Multiple Uses for Newspaper Pages

A few summers back, I was standing on a neighbor’s front lawn with a few friends, enjoying the host’s outdoor party.

At one point, one of the neighborhood kids walked up to me and said, “There’s an old man sitting on your front lawn.”

My house was about five or six doors down, and when I squinted I could barely make out the person to whom she was referring. I said, “Wow, you must really have good eyesight to know that’s an old man sitting there. All I can tell is that it’s someone reading a newspaper.”

She then replied, “That’s how I know he’s old. I can’t see his face, but if he’s reading a newspaper, he must be an old man.”

Ouch. That really hurt. I still read newspapers, and to be honest, I have been around the block a few times. But up until that moment, I had never really associated reading newspapers with being an old man.

I realize there are plenty of other ways to acquire your news these days, but one of the things I like about newspapers is that you can get so many other uses out of them once you’re finished reading them.

Here are seven you might want to consider:

  • Packing fragile items. Newspaper pages are great for wrapping dishware and other breakables prior to storage or moving.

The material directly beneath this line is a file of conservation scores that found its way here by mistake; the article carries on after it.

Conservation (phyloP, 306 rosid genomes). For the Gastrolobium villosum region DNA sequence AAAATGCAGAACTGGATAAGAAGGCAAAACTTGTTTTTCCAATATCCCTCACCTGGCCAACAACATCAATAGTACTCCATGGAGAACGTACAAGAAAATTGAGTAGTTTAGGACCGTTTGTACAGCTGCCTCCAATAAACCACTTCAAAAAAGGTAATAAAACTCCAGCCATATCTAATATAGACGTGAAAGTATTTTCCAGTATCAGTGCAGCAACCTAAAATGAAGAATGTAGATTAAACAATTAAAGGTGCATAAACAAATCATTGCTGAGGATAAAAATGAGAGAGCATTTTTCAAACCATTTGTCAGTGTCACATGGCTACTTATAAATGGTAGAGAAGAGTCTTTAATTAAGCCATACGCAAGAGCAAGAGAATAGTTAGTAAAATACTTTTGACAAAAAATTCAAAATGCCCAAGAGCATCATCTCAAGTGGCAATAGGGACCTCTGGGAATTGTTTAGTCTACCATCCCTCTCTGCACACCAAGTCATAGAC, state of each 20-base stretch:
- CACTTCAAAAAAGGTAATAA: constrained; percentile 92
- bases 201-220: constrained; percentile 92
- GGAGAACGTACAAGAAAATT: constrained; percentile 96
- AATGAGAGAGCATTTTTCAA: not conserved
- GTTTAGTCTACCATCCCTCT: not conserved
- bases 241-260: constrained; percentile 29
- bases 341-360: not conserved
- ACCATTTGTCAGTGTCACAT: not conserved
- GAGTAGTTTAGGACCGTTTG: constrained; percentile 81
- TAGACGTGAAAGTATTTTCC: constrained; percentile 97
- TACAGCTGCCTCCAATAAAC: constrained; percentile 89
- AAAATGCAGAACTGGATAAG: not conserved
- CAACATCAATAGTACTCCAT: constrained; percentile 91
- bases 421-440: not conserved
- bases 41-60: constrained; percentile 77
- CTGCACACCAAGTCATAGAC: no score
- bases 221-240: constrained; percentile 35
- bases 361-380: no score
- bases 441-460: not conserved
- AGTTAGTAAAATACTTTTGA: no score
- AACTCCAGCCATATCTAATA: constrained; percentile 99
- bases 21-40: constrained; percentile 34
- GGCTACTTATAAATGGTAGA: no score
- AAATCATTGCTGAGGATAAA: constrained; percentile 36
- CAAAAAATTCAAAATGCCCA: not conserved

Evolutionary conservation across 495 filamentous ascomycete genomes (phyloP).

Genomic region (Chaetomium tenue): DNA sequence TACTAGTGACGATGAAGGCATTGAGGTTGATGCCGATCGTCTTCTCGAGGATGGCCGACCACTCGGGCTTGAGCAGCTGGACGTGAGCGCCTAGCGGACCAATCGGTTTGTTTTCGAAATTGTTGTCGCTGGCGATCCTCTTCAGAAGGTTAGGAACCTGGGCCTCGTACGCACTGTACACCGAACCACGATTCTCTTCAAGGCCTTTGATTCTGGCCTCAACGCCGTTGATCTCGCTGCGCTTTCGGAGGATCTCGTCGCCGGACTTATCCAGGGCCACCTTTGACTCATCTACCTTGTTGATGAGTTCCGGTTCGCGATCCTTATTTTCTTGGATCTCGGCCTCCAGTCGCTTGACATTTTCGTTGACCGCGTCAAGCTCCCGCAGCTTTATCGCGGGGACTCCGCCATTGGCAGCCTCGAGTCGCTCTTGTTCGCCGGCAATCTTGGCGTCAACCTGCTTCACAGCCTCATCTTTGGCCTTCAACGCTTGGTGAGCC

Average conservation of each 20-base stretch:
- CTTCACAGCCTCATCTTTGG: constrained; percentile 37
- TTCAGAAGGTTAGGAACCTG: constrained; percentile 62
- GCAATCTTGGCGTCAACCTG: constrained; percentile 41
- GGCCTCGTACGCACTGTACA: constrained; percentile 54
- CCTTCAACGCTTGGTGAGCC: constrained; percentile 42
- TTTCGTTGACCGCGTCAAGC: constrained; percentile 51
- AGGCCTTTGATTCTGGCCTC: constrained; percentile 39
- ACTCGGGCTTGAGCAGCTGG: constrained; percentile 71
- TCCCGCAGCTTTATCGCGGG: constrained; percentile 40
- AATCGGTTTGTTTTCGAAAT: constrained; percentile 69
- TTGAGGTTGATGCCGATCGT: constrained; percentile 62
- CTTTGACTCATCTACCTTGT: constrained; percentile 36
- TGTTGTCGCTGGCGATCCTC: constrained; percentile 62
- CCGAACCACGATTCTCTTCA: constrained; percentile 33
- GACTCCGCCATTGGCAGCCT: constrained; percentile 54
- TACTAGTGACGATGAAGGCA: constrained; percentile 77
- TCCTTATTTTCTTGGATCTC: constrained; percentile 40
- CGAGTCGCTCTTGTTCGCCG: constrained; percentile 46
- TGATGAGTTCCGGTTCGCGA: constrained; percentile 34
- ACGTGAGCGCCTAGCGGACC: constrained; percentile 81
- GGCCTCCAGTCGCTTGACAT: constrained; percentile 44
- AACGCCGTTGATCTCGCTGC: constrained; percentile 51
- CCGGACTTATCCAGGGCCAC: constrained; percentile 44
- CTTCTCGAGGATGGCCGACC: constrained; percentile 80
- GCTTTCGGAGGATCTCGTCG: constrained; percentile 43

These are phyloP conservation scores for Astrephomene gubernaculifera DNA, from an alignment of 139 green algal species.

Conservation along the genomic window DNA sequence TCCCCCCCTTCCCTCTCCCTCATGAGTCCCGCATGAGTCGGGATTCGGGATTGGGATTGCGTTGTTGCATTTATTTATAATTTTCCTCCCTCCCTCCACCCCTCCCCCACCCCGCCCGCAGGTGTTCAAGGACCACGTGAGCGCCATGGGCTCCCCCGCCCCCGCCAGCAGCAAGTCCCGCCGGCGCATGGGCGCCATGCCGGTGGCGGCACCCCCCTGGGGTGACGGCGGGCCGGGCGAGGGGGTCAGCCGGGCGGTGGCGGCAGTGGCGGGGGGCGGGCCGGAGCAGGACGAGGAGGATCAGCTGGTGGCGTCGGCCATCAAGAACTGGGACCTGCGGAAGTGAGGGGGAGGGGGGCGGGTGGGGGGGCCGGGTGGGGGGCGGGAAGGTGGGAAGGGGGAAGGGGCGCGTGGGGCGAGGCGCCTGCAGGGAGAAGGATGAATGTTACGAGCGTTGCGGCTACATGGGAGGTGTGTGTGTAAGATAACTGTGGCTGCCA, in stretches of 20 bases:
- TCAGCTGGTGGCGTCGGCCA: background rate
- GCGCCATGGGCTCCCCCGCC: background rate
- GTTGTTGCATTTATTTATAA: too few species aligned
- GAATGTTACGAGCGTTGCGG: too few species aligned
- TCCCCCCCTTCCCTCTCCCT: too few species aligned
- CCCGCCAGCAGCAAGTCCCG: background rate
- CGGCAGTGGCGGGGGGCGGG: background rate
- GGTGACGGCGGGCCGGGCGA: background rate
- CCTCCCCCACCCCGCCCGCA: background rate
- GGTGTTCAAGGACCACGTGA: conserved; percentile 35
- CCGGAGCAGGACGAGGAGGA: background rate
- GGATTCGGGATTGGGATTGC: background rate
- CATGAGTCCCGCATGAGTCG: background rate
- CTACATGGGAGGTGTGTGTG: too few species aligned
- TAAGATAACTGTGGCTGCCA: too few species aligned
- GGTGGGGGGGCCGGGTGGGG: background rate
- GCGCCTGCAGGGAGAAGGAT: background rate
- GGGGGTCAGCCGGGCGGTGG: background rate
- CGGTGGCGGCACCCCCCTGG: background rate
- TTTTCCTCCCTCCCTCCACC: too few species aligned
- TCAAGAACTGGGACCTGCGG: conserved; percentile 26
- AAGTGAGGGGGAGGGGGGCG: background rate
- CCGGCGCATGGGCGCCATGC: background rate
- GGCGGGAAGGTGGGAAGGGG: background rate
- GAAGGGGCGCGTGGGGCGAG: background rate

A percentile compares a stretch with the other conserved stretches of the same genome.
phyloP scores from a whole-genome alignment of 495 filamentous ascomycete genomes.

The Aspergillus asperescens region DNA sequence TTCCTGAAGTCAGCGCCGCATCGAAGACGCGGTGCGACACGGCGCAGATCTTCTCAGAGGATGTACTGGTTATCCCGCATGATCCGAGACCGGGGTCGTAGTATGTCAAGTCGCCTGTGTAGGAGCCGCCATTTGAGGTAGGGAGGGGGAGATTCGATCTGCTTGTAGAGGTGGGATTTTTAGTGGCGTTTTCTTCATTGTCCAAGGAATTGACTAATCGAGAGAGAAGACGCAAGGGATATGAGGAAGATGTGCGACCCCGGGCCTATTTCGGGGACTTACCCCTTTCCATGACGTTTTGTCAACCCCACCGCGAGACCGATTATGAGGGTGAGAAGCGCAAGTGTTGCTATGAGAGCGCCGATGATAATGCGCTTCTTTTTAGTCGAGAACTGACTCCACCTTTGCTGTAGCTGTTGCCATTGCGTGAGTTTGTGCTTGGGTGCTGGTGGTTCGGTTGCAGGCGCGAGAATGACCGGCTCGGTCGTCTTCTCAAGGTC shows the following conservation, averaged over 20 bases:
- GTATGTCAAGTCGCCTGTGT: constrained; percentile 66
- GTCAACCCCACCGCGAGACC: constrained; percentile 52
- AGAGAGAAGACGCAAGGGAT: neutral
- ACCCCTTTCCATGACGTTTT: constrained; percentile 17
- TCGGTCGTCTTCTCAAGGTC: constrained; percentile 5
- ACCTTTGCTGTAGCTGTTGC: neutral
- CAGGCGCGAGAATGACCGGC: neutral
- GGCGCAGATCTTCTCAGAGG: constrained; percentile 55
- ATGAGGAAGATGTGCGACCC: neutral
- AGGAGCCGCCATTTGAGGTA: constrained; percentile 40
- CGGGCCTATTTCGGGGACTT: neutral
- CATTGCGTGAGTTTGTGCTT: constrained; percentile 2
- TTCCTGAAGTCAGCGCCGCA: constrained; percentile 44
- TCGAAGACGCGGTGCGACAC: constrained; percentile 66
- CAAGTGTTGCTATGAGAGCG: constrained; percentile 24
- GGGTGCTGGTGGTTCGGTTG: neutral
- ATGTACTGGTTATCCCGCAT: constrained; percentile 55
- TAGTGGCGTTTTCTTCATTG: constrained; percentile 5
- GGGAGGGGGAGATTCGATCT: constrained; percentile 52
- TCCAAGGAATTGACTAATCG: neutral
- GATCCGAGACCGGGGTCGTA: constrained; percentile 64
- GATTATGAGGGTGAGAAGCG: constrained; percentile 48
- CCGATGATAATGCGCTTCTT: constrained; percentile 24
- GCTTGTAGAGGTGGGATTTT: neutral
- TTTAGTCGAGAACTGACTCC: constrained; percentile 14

• Removing smudges. It seems strange to use something for cleaning that leaves ink on your hands, but it really does work on cleaning glass such as mirrors and windows.
  • Drying shoe and boot bottoms. When you enter your home with wet shoes or boots, remove them and place them on newspapers, which will absorb the moisture.
  • Ripen tomatoes. Wrap each tomato individually in newspaper and leave them on a counter, where they will ripen nicely.
  • Deodorize containers. Wad up a newspaper page or two and place it in a sealed food container overnight.
  • Dry the vegetable crisper. Refrigerator draws can collect moisture and start to smell, but lining them with newspaper can solve the problem.
  • Add to the compost pile. Newspapers make for good composting material, but don’t just toss them in the pile. Shred them first so that oxygen can flow through better.

And next time you see an old man sitting on your front lawn reading a newspaper, ask him if you can have the paper when he’s finished with it.


Like what you read? There’s more where that came from. See how your stockpile stacks up… Click here!


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